Note though that this is true only for hela=entire, when hela=unbroken it wants "den/det" as usual.
Jag vill ha den hela radion, inte den trasiga. - I want the functioning radio, not the broken one.
Jag vill ha hela pizzan, inte bara en bit. - I want the whole pizza, not just a slice.
It's complicated. In many cases – like here – both work perfectly fine. Just like you can use either will or are going to in English here.
The general idea is that ska is only used for actions that can be controlled or when somebody wants something to happen (or not happen), whereas kommer att can be used in a more neutral way, when you're making some sort of prediction about what is likely to happen. It's a lot more complicated than that, but that's a good place to start.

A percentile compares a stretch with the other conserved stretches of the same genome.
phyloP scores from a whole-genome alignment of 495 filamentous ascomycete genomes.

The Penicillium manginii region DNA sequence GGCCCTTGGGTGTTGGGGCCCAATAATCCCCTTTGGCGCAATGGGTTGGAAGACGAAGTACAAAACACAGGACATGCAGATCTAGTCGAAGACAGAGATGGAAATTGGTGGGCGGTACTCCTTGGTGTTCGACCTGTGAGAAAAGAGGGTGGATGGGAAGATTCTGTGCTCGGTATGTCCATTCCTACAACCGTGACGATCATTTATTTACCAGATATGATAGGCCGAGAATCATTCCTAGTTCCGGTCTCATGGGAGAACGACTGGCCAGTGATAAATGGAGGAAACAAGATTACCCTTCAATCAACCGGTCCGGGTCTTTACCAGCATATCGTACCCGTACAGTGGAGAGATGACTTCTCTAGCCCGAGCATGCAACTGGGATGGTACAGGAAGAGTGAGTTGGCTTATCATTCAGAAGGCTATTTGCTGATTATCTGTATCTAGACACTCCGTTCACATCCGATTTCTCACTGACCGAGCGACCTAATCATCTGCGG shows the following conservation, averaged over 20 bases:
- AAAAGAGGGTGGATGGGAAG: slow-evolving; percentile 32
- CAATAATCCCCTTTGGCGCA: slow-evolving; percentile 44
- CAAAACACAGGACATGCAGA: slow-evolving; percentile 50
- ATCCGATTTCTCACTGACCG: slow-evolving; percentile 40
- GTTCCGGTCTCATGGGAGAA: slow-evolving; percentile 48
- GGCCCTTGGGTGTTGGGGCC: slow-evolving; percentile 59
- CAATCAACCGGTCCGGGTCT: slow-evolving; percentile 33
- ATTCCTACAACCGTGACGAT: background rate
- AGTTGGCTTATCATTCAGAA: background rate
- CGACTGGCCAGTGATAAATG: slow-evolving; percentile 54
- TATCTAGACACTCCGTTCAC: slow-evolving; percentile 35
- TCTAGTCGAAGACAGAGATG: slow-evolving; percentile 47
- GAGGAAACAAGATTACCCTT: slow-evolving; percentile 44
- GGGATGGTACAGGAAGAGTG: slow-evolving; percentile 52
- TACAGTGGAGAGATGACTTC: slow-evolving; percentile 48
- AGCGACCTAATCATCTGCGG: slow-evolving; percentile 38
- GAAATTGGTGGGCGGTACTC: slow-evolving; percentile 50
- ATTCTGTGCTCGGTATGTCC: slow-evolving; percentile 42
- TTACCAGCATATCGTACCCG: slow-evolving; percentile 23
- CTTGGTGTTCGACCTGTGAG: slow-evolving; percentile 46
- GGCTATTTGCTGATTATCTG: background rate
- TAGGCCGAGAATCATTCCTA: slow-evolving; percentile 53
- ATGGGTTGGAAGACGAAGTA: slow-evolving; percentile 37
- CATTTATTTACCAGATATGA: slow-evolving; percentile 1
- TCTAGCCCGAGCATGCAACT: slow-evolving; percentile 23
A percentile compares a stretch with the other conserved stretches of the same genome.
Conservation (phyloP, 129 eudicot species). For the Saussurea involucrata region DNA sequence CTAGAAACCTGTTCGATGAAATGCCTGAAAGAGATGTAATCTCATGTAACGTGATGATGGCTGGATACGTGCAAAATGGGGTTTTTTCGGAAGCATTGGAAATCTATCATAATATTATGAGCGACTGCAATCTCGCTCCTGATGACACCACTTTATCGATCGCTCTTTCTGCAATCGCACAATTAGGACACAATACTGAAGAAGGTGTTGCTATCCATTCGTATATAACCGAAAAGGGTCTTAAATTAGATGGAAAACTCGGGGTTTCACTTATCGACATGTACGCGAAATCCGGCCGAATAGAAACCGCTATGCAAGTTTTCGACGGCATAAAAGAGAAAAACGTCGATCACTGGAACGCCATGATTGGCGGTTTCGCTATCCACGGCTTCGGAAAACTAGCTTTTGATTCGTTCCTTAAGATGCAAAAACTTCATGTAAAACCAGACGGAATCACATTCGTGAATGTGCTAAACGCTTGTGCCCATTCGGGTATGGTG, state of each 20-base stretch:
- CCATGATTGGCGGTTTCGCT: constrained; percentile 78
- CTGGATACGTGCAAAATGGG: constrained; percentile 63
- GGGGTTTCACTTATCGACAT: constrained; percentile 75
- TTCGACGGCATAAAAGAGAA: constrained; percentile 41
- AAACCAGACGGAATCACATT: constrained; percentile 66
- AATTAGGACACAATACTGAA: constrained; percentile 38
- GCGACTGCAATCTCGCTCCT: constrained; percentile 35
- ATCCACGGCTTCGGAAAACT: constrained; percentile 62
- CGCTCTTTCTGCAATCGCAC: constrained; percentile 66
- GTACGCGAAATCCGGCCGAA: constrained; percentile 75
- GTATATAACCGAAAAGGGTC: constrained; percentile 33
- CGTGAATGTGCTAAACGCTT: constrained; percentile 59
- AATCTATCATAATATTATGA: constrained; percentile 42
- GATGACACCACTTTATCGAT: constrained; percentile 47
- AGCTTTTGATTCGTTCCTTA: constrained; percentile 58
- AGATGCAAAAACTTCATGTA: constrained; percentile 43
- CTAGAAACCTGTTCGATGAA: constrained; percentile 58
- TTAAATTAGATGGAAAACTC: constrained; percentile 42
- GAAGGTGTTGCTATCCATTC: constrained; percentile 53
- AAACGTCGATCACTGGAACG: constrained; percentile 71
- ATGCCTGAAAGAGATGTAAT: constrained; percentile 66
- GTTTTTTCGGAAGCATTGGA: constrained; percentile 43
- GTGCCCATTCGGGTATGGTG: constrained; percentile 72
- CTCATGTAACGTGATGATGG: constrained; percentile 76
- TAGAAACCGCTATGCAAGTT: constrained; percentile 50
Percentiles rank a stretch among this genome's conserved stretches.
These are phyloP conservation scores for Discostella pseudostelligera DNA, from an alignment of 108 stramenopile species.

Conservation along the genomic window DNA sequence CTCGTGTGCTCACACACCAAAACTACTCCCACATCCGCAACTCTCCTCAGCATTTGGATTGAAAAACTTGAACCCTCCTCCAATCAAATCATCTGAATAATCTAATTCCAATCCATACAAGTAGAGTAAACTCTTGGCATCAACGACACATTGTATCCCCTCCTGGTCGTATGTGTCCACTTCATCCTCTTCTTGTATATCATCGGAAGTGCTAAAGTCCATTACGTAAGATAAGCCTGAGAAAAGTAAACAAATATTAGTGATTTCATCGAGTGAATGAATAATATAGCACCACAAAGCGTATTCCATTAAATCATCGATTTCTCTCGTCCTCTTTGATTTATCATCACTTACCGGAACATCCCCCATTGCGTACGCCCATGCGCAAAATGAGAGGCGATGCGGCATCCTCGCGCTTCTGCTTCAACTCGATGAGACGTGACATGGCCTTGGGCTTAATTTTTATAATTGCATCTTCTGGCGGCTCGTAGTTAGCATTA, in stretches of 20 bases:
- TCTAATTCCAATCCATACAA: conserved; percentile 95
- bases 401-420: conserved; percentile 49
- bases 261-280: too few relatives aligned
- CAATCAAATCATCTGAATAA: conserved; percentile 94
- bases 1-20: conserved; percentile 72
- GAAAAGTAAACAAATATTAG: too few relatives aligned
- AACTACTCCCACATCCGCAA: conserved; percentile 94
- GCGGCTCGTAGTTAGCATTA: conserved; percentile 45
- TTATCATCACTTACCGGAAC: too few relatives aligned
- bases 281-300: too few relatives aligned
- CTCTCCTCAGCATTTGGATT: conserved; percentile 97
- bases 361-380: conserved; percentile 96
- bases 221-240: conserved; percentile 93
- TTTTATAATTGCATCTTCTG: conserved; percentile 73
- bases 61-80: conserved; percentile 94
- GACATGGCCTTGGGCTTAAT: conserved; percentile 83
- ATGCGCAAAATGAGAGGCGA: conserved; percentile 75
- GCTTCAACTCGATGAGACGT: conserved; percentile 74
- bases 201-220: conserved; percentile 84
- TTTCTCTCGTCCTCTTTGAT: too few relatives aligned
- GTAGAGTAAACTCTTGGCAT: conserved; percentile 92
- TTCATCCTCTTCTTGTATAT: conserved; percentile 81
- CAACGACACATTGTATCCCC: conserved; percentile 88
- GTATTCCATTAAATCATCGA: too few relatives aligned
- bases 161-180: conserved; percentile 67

So if I understand correctly, it's basically the opposite of English, where "going to" indicates intention and "will" indicates prediction? (It's also more complicated in English because "going to" can be used to predict based on immediately perceivable evidence, like seeing a raincloud and saying "It's going to rain.")
Swedish has a lot of overlap as well, and natives will not always agree on which option is the best in any given situation. I'd go as far as claiming that understanding the difference between ska and kommer att can often be one of the very hardest things for any learner.